GDPR can be used to erase online content, whether or not that content actually violates anyone else's rights. Such a use could constitute a violation of freedom of information with is part of the fundamental right of freedom of expression.Those rights are recognised in international law, as in the article 19 of the Universal Declaration of Human rights. It is true that there are some very important concerns about data protection and privacy in face of mass collection of our data by companies, but the way "right to be forgotten" is built is not appropriate. In fact freedom of expression for the public interest is essential, even for information obtained unlawfully.

In my opinion, the right to be forgotten as designed by the GDPR is in total opposition with the freedom of expression. The right to ask search engines to de-index web pages, as well as the right of erasure, is encompassed in this legislation. What I think is problematic is that under article 17, it’s data controllers (usually search engines) which are the initial adjudicators of requests. This is problematic because search engines do not own the content that the individual is asking to have removed. Editorial decisions must rest with publishers — not tech companies. Otherwise, it can evolve into a form of censorship, since as individuals we don’t have control over what is removed. Furthermore, it is on our behalf, that states have a right to censor indexes, using deindexing orders. Once again it questions about censorship: states impose us a duty to forget those indexes. We can’t say anything. Why can’t we deal with our information the way we want? Why do we need a third part to be involved?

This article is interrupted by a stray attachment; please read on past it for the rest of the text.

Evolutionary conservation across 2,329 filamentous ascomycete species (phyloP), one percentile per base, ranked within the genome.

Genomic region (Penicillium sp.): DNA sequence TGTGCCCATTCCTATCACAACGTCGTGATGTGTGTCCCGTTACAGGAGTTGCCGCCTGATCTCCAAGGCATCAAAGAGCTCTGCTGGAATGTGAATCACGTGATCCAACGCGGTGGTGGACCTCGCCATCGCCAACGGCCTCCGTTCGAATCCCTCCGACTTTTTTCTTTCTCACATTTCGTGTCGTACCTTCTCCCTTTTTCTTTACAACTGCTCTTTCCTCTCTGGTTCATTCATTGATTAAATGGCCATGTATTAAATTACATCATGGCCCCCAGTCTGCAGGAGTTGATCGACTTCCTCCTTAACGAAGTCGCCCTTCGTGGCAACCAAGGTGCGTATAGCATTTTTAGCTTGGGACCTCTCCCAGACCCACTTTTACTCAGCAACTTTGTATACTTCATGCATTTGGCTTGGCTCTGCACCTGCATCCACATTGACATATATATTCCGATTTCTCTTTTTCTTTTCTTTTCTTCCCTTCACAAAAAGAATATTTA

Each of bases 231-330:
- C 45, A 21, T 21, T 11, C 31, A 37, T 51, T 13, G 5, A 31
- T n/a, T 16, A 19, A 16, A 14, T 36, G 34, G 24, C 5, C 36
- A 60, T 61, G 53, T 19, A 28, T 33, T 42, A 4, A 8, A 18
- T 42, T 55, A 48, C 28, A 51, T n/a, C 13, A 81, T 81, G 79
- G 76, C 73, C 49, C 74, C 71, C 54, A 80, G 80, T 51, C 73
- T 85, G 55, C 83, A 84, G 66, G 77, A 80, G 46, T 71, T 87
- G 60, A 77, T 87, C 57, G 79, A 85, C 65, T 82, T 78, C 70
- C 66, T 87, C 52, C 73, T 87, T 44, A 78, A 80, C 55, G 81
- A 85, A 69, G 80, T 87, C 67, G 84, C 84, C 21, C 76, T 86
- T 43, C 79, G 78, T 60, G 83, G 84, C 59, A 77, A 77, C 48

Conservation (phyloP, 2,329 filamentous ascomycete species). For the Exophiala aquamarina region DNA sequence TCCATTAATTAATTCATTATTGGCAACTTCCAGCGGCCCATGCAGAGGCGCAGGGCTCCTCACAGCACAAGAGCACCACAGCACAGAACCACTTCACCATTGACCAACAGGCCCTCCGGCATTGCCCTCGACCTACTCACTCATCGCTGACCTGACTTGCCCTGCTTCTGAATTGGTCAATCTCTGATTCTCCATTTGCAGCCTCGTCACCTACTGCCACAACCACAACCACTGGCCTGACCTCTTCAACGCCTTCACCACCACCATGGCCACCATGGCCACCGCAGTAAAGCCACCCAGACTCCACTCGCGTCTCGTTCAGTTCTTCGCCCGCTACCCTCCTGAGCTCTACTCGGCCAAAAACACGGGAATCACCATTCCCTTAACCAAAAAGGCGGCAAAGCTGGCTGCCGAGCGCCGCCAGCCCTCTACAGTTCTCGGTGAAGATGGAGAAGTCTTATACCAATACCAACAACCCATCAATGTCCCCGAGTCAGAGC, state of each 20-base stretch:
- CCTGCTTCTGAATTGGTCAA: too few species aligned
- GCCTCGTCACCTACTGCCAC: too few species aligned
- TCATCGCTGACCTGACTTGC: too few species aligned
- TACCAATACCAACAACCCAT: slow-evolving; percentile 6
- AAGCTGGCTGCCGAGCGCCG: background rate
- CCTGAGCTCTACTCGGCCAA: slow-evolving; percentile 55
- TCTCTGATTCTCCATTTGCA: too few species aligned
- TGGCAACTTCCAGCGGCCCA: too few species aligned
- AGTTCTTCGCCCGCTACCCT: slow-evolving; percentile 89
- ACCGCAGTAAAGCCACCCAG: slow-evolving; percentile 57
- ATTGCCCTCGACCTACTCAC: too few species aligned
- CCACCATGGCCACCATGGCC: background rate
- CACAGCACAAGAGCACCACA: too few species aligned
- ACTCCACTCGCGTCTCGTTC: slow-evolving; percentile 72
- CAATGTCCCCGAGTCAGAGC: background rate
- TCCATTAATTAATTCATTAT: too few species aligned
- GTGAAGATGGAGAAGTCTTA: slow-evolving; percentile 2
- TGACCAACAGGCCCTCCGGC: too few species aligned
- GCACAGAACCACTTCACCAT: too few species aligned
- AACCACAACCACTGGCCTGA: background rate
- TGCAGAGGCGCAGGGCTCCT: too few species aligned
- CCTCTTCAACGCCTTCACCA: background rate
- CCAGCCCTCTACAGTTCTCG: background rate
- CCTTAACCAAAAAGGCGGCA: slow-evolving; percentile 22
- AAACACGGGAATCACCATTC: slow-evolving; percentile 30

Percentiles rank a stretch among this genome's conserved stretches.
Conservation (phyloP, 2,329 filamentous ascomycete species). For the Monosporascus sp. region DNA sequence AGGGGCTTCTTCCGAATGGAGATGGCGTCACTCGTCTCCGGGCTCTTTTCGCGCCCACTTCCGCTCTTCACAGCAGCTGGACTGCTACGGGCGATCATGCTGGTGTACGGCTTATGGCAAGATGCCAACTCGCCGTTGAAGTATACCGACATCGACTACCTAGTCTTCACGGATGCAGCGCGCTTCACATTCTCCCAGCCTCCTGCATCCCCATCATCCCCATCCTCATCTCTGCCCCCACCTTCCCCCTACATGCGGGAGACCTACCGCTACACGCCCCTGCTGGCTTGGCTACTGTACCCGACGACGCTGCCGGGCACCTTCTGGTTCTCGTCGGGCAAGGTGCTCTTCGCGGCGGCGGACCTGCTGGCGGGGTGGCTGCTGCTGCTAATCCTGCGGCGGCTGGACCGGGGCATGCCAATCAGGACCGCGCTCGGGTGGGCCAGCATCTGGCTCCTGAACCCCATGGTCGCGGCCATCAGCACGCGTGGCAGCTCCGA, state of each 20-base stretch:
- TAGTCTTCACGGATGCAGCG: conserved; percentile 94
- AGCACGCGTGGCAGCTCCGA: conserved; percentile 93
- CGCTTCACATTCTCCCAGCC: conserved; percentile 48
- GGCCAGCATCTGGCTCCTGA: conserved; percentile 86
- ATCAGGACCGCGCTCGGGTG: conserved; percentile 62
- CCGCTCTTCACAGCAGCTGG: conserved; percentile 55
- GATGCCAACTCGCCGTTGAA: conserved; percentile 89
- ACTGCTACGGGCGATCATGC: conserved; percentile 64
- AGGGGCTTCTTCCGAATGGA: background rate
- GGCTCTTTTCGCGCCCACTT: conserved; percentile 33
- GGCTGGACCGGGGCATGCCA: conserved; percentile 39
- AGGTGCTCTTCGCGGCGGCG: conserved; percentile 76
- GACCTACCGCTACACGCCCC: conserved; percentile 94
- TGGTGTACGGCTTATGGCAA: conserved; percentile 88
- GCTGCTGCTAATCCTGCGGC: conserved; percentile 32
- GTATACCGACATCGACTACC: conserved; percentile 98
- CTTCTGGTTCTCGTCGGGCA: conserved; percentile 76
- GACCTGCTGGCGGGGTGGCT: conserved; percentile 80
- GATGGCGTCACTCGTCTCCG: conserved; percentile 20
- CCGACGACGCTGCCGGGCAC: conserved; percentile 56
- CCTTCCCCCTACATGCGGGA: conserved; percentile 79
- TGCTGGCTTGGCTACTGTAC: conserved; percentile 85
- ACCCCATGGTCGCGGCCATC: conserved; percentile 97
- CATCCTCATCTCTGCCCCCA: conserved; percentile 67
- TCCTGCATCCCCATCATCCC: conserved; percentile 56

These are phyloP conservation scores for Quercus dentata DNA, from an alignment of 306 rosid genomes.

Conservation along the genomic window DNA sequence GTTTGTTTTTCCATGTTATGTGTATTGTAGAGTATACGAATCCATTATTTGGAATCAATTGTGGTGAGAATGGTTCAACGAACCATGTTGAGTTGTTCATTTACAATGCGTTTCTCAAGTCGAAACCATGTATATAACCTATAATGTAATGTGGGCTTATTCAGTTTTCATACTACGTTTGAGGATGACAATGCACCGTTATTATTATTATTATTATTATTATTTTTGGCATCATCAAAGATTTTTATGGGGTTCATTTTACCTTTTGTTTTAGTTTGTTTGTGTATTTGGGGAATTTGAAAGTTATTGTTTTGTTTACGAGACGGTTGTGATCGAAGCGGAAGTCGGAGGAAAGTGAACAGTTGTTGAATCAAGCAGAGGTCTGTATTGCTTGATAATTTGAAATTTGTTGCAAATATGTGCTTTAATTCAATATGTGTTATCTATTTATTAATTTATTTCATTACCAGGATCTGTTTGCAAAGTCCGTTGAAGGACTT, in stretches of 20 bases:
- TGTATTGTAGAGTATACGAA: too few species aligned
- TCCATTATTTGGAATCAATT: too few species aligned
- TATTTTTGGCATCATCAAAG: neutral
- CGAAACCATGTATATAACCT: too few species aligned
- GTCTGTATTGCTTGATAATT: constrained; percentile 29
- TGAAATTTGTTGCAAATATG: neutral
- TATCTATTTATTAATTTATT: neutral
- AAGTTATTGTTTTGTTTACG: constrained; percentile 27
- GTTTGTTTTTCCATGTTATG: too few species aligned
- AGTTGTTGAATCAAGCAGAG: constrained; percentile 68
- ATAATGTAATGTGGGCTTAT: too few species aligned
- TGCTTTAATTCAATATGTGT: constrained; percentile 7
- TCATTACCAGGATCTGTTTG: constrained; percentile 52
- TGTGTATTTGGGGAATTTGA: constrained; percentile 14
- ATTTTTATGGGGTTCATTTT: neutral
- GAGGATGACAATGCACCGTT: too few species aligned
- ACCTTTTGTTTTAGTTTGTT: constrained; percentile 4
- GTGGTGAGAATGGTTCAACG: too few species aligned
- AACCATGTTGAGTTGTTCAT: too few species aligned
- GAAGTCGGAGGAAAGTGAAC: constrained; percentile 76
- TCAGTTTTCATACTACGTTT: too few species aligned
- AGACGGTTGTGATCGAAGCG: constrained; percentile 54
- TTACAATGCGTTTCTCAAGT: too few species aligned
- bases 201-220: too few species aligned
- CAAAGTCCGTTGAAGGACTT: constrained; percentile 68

What should be done in order to change that? EU law isn’t providing ways to effectively protect privacy and individuals often part with their information without knowing that they have surrendered some privacy. The answer to the problem is maybe to forbid the right to be forgotten, since it does more harm than good. From a physiological or neurological point of view, no one can be forced to forget. Privacy is a very important right that must be protected, but there are limits. If you did something, you did it. If something was published, it cannot be unpublished. Another argument is to know where does the right to be forgotten fit into a world that functions through blockchain which is designed precisely to record everything permanently?

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r4 - 02 Dec 2019 - 15:37:59 - CarlaDULAC